Why Unlimited Internet is a Big Revenue Drain for Operators

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The announcement by Safaricom that it’s doing away with its unlimited Internet bundle did not come as a surprise to me. I had discussed the historical reason behind the billing model that is used by ISP’s and mobile operators in a previous blog post here in Feb 2011.

The billing model used in unlimited Internet offering is flawed. This is because the unit of billing is not a valid and quantifiable measure of consumption of service. An ISP or mobile operator charging a customer a flat fee for a size of Internet pipe (measured in Kbps) is equivalent to a water utility company charging you based on the radius of the pipe coming into your house and not the quantity of water you consume (download) or sewerage released (upload).

What will happen if the local water company billed users by a flat rate fee based on per-centimeter radius of pipe going into their homes rather than volume of water consumed?  A user with a pipe of radius that is 1% more than the neighbor enjoys 2% more water flow into their house (do the math!). The problem is that their bills will not differ by 2% but by 1% based on the difference in radius of the pipes. A 2% difference yields a 4% difference in consumption but a 2% difference in billing. The result is that a small group of about 1% users end up consuming about 70% of all the water. This figure is arrived at as follows: A marginal unit increase in resource leads to a near doubling of marginal utility. This is a logarithmic gain (Ln 2=0.693 which means that 69% of utility is enjoyed by about 1% of consumers) . This is the figure issued by Bob Collymore the CEO of Safaricom who said that 1% of unlimited users are consuming about 70% of the resources. This essentially means costs could outstrip revenues by 70:1. This does not make any business sense. Not even a hypothetical NGO engaged in giving ‘free’ Internet through donor funding can carry such a cost to revenue ratio. As to why ISP’s and mobile operators thought billing by size of pipe to the Internet could make money is beyond me.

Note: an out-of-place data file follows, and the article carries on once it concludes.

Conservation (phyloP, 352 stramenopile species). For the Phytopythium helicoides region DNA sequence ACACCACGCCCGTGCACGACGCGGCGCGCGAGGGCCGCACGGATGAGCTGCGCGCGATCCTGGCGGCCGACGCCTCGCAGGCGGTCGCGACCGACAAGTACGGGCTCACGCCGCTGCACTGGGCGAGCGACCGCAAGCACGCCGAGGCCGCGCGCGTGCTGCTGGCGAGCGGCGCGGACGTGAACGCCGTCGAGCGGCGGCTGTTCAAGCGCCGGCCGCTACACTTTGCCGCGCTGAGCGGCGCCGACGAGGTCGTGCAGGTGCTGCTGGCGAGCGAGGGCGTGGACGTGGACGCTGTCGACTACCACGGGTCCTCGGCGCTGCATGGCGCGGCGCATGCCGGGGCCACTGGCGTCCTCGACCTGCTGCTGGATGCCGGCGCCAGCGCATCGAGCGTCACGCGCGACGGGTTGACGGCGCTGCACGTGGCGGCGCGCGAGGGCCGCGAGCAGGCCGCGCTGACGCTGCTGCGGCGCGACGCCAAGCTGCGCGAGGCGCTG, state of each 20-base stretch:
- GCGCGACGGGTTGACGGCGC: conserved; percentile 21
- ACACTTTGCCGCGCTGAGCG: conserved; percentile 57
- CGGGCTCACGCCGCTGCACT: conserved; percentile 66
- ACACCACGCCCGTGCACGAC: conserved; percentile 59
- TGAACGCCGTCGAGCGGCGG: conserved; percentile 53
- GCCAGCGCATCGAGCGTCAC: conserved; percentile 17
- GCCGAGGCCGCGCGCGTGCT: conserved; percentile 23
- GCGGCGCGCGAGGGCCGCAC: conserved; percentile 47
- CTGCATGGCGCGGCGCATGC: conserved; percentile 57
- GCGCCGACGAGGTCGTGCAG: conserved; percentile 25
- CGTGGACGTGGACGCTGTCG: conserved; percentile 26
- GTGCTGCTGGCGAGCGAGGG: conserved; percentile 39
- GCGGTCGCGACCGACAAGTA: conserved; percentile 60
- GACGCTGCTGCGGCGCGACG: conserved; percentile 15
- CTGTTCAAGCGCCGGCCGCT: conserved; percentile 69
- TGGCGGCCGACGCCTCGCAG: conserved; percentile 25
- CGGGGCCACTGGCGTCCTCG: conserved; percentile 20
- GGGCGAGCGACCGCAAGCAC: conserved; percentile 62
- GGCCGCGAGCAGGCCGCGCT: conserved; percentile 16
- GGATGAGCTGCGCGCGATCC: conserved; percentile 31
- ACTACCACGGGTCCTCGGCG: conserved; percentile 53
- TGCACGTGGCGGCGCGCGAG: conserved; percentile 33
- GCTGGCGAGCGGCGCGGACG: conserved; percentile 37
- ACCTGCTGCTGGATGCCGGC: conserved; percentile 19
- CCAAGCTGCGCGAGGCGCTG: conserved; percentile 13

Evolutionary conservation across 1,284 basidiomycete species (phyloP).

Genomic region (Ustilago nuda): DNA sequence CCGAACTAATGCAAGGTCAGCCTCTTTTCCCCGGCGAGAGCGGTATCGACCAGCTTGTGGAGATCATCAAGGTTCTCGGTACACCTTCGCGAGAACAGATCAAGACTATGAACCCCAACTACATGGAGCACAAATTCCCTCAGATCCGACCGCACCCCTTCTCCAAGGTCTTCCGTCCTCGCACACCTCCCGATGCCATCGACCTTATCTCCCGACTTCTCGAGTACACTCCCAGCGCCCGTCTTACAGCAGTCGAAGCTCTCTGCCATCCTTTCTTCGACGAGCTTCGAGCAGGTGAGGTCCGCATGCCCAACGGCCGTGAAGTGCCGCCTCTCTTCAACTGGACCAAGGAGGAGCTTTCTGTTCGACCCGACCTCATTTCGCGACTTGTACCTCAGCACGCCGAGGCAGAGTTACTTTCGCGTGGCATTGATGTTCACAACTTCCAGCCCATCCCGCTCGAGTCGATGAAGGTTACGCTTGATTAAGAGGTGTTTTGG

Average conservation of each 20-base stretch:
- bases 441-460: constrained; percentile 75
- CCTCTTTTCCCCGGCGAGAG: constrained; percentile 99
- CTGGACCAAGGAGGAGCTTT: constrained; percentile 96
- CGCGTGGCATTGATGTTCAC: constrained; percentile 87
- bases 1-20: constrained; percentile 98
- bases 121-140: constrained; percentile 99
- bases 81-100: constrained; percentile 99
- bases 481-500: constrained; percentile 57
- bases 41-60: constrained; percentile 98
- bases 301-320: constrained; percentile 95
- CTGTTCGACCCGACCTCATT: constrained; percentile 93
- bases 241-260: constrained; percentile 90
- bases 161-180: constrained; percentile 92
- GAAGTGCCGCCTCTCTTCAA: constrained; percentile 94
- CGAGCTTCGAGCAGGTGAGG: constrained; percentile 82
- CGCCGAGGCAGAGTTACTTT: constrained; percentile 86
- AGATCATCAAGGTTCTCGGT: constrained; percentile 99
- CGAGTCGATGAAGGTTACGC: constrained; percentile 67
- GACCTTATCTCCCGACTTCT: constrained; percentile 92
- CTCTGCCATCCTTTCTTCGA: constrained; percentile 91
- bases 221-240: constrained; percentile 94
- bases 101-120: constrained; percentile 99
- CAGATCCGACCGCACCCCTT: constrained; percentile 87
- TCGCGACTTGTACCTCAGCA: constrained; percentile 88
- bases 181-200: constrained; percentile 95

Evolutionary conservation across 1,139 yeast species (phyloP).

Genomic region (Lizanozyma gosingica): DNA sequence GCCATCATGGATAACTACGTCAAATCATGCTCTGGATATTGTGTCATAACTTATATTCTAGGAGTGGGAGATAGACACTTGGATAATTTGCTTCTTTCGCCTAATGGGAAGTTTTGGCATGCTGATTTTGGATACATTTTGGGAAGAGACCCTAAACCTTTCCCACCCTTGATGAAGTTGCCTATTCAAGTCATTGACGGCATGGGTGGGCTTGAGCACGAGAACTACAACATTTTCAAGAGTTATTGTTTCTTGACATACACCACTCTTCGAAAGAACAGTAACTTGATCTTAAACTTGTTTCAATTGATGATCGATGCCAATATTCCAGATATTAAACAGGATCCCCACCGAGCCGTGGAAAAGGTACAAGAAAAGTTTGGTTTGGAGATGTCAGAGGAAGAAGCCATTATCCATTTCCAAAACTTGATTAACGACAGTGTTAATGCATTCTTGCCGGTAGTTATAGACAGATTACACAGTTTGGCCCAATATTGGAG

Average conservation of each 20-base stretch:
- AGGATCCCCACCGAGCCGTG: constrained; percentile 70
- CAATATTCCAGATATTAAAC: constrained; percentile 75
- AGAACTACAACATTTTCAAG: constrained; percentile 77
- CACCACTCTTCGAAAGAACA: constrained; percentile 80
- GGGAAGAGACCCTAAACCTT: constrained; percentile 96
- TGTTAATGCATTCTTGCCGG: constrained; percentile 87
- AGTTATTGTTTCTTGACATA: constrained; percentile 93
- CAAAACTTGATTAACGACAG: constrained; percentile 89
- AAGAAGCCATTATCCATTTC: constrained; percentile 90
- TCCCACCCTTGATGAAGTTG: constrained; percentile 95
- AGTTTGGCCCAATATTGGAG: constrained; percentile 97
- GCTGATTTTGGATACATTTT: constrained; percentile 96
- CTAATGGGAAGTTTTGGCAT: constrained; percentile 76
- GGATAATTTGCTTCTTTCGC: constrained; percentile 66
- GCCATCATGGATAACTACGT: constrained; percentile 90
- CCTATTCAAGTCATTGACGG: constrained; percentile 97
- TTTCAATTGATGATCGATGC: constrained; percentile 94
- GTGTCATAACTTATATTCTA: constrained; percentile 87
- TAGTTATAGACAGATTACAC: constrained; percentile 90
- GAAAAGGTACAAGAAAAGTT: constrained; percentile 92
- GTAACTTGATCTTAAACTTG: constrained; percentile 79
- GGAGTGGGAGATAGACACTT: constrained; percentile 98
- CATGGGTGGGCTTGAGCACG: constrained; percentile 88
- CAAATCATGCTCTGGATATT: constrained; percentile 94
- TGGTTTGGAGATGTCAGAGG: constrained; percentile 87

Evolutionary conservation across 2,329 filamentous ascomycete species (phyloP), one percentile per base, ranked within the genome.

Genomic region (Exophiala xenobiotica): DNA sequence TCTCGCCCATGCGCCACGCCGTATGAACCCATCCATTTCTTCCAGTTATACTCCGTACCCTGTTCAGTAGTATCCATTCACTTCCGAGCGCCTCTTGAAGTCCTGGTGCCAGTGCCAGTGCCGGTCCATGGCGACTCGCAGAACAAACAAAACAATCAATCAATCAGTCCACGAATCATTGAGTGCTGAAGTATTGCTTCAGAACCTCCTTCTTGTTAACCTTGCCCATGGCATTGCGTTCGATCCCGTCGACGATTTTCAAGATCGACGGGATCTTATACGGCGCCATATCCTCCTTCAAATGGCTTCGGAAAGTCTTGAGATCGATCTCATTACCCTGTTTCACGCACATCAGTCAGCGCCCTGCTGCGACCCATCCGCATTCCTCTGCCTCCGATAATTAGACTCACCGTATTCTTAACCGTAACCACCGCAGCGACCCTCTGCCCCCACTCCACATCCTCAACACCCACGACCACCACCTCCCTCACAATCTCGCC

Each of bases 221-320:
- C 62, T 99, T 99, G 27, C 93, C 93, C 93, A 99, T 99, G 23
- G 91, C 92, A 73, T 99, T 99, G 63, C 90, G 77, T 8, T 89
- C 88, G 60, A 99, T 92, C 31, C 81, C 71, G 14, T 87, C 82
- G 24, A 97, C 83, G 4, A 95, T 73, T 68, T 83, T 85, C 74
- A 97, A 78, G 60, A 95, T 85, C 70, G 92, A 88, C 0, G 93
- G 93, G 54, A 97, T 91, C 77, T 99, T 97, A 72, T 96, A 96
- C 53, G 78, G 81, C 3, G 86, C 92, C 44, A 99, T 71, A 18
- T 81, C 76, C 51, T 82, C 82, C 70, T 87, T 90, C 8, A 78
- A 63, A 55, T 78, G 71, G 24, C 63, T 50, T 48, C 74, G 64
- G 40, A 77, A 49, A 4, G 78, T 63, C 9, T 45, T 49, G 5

Bandwidth Consumption Is Not Linear